The first question I get asked, when people see a good photograph is: "Which camera did you use?". My wife cheerfully recalls someone enjoying a great dinner, and asking "So, which cooking range did you use?".
The Simple Basics
Monkeying around - Photo Effects
Best kept secret - How to view photographs!
The Simple Basics
The Magic of Composition - Look out for Clutter
The eye sees what it wants to see. The camera sees everything that's in sight.
Dusk and Dawn - the best times are on
Good photography is a lot about the play of light. Angular light has very warm tones, changes rapidly by the minute, and casts long dramatic shadows. Especially when you travel, devote your mornings and evenings to photography, and the rest of the day to do your activities and/or be with your family.
Flash? Or no Flash?
My view is - Do not use flash, unless absolutely required. Flashes darken the background, flatten the picture, and bring artificial "shine"s on subjects (not to mention those ghastly reflections off of any glass surfaces).
Some instances that do warrant a flash:
- Fill-flash, where the foreground is dark, and the background is well lit (esp. during broad daylight)
- Indoor situations with low-to-average overall lighting
- Moving subjects, combined with the need to "freeze" them
Three degrees of Freedom
If you skip past the "Auto" mode (and I recommend you do), there are three simple levers available for manually controlling a shot: Shutter Speed, Aperture, and ISO.
- The faster the shutter speed (1/1600 is faster than 1/60), the faster the shot, and the more you "freeze" your subject.
- The wider (or more open) the aperture (F/1.8 is wider than F/5.6), the faster the shot, and the shallower the depth of field.
- The higher the ISO, the faster the shot, and the grainier the image is.
Like the project cost-scope-time triangle (how else can I explain it to your IT folks?!), changing one parameter changes the other. A few examples:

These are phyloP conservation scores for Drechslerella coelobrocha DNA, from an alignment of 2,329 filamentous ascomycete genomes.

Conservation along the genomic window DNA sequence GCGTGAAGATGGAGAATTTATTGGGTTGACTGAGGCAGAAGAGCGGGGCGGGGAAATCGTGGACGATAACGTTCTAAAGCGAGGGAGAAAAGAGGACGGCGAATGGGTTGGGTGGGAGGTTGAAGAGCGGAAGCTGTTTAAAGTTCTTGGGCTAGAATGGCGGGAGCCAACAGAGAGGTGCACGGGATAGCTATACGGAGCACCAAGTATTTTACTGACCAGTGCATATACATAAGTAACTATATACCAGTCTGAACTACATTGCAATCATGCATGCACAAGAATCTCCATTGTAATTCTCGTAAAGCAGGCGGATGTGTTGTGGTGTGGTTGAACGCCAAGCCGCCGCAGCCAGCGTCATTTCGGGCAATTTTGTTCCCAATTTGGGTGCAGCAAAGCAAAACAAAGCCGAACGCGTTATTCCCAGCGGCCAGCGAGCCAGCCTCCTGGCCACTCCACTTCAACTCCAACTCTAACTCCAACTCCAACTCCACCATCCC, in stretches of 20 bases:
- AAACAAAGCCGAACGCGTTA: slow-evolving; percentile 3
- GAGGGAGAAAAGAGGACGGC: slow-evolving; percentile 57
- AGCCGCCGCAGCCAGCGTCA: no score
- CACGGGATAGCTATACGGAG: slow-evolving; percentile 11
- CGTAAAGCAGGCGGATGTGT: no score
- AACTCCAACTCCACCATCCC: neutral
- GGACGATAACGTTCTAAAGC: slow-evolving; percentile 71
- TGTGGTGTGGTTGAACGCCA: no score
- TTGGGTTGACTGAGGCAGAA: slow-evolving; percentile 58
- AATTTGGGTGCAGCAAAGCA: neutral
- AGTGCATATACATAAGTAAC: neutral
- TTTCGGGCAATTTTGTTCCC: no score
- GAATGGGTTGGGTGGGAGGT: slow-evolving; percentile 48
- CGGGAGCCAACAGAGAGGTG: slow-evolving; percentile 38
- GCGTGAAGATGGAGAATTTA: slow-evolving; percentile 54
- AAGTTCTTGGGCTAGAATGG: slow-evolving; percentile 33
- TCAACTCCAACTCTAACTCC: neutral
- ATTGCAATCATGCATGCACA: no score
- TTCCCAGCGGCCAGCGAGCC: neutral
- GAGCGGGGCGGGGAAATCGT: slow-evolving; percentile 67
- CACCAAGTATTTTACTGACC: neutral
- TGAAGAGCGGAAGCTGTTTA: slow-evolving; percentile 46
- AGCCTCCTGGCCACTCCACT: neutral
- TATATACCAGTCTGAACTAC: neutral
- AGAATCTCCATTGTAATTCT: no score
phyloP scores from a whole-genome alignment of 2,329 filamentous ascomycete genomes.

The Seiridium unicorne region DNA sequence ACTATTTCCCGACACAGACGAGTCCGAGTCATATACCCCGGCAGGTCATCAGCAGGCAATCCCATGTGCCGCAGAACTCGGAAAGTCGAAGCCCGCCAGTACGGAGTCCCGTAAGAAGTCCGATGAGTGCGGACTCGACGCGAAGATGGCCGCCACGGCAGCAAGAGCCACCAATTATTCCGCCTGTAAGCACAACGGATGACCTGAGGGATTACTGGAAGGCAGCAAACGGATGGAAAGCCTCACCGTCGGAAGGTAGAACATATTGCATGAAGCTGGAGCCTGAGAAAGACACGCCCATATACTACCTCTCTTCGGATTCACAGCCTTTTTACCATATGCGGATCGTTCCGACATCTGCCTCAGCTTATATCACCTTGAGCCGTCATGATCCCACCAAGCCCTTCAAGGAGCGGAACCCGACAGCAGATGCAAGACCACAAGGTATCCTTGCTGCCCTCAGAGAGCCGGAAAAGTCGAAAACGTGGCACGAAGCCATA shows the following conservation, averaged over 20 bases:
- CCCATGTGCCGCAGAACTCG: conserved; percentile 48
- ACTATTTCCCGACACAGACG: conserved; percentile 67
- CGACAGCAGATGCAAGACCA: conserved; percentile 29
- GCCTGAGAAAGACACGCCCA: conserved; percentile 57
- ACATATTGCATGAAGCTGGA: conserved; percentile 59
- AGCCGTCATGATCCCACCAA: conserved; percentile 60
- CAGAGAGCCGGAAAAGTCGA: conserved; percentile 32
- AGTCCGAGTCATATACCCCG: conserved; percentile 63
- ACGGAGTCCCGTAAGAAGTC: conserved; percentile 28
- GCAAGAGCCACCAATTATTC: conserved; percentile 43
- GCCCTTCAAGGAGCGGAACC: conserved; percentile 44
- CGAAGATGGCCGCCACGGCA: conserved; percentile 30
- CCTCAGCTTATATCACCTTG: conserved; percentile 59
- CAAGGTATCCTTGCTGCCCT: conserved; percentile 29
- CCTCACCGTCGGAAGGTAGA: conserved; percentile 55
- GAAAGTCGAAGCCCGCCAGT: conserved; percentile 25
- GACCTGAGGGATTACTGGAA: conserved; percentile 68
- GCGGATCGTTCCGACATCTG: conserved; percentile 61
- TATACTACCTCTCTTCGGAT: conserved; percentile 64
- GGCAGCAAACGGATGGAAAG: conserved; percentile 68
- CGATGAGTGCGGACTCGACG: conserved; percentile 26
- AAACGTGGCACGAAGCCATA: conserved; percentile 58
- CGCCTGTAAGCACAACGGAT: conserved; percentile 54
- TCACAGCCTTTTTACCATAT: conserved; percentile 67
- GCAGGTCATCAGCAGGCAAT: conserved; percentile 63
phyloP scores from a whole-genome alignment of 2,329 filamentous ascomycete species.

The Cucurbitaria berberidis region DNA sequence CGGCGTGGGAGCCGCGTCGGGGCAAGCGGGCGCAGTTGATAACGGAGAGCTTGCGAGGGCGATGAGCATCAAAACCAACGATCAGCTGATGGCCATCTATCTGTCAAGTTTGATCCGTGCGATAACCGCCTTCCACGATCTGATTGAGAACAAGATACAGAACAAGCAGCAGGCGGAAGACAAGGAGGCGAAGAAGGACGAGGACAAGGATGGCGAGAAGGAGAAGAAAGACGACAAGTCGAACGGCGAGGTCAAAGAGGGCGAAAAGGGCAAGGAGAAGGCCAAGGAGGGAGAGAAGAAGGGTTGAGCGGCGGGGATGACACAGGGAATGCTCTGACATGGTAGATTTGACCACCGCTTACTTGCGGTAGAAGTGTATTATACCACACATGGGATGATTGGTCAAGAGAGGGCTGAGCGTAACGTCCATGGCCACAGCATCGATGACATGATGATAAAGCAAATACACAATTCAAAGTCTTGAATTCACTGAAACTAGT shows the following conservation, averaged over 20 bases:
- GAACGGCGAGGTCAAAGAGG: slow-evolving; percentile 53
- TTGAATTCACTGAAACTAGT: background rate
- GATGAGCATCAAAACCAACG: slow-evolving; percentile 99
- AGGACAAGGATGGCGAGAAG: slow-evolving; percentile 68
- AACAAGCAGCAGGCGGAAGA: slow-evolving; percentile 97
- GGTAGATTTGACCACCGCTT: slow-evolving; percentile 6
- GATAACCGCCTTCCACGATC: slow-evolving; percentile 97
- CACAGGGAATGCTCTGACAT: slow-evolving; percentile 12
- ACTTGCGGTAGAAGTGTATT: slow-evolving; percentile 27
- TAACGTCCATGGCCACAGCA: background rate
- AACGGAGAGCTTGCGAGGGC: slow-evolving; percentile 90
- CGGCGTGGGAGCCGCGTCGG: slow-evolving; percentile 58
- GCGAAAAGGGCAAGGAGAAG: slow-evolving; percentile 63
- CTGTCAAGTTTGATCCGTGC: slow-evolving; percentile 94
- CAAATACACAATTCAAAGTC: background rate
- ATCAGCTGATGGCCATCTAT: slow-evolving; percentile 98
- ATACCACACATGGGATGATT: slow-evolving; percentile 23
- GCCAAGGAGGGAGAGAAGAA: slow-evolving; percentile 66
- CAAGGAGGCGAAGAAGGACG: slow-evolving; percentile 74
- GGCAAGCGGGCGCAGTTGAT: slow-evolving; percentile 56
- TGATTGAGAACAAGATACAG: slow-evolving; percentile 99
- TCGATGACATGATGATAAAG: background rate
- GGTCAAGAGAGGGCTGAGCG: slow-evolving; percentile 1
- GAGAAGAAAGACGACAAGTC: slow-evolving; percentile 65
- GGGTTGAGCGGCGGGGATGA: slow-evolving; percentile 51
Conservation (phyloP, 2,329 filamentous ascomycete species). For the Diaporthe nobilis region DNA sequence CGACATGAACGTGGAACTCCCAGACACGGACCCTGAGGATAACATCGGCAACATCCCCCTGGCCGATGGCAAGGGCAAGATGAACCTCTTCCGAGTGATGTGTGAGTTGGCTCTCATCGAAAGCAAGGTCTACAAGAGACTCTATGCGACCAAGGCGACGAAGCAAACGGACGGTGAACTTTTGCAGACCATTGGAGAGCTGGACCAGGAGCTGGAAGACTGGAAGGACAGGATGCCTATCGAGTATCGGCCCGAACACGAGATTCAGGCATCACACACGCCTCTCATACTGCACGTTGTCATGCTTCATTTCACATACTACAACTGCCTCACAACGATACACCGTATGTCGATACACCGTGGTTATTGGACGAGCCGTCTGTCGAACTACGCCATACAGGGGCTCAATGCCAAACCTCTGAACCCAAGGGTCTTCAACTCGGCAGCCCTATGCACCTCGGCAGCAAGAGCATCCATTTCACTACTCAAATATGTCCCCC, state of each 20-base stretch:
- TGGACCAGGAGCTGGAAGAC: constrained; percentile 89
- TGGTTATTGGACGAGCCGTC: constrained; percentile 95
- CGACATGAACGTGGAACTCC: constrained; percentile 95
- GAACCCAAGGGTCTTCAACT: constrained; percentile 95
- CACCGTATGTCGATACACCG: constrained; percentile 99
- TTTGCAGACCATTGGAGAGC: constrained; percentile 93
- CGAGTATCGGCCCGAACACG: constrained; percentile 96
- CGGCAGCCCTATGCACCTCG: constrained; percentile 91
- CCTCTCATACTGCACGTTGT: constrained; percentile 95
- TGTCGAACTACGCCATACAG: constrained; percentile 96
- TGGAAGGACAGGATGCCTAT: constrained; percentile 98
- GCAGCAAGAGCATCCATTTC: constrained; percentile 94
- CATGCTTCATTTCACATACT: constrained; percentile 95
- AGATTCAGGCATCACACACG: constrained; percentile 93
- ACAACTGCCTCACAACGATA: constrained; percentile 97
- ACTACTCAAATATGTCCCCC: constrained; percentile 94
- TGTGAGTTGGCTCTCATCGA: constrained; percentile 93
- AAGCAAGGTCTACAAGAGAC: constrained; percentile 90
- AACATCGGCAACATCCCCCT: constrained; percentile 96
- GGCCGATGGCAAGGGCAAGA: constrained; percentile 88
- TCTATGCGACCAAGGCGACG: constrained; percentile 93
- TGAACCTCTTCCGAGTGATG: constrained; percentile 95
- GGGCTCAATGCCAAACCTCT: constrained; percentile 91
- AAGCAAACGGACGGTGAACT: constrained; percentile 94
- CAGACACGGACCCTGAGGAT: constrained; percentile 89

A) If you keep the ISO fixed and increase the aperture, that increases shutter speed for a given lighting condition. In other words, a wider aperture allows the camera to capture the image in a shorter time period.
B) If you keep the aperture fixed and increase the ISO value, that increases the shutter speed for a given lighting condition. In other words, a compromise on quality (graininess) allows the camera to capture the image in a shorter time period.
C) If you keep the shutter-speed fixed and increase the ISO value, that decreases the aperture for a given lighting condition. In other words, the camera reduces its aperture to slow down the amount of light that enters its lens, given the increased image-grain.
And there's more combinations ...
Monkeying Around - Photo Effects
A "motion" picture
Shooting into the Sun (or Against the Sun)
Get to their eye level to get a well-balanced image. Else, kids start looking like dogs yearning for a bone.
Patience ... Patience
The best kids photos are candid. Give them their favorite toy; say/do things that tickle them; use the spouse to do this while you're ready to shoot; Don't ask them to smile. Don't force them into places/poses you like.
Timing your photo shoot
Kids are on their best behavior just after they're well fed. They're least cranky, and most happy. A sound mind in a sound body.
Infants / Toddlers also calm down closer to bed time or nap-time. They'll just sit quiet wherever you plonk them, or just do what you ask them to do.
Best Kept Secret - How to view photographs!
What? Do you need to be taught how to *view* a photograph? Never thought there were two ways to view a photograph, did you?
The best way to view a photograph, is the way the camera saw it! With one eye!
Yes, keep your one eye closed, while you view a photograph - on screen, or in print. You'll see the picture "un-flatten", and different layers emerge, one beneath the other, at varying depths of focus.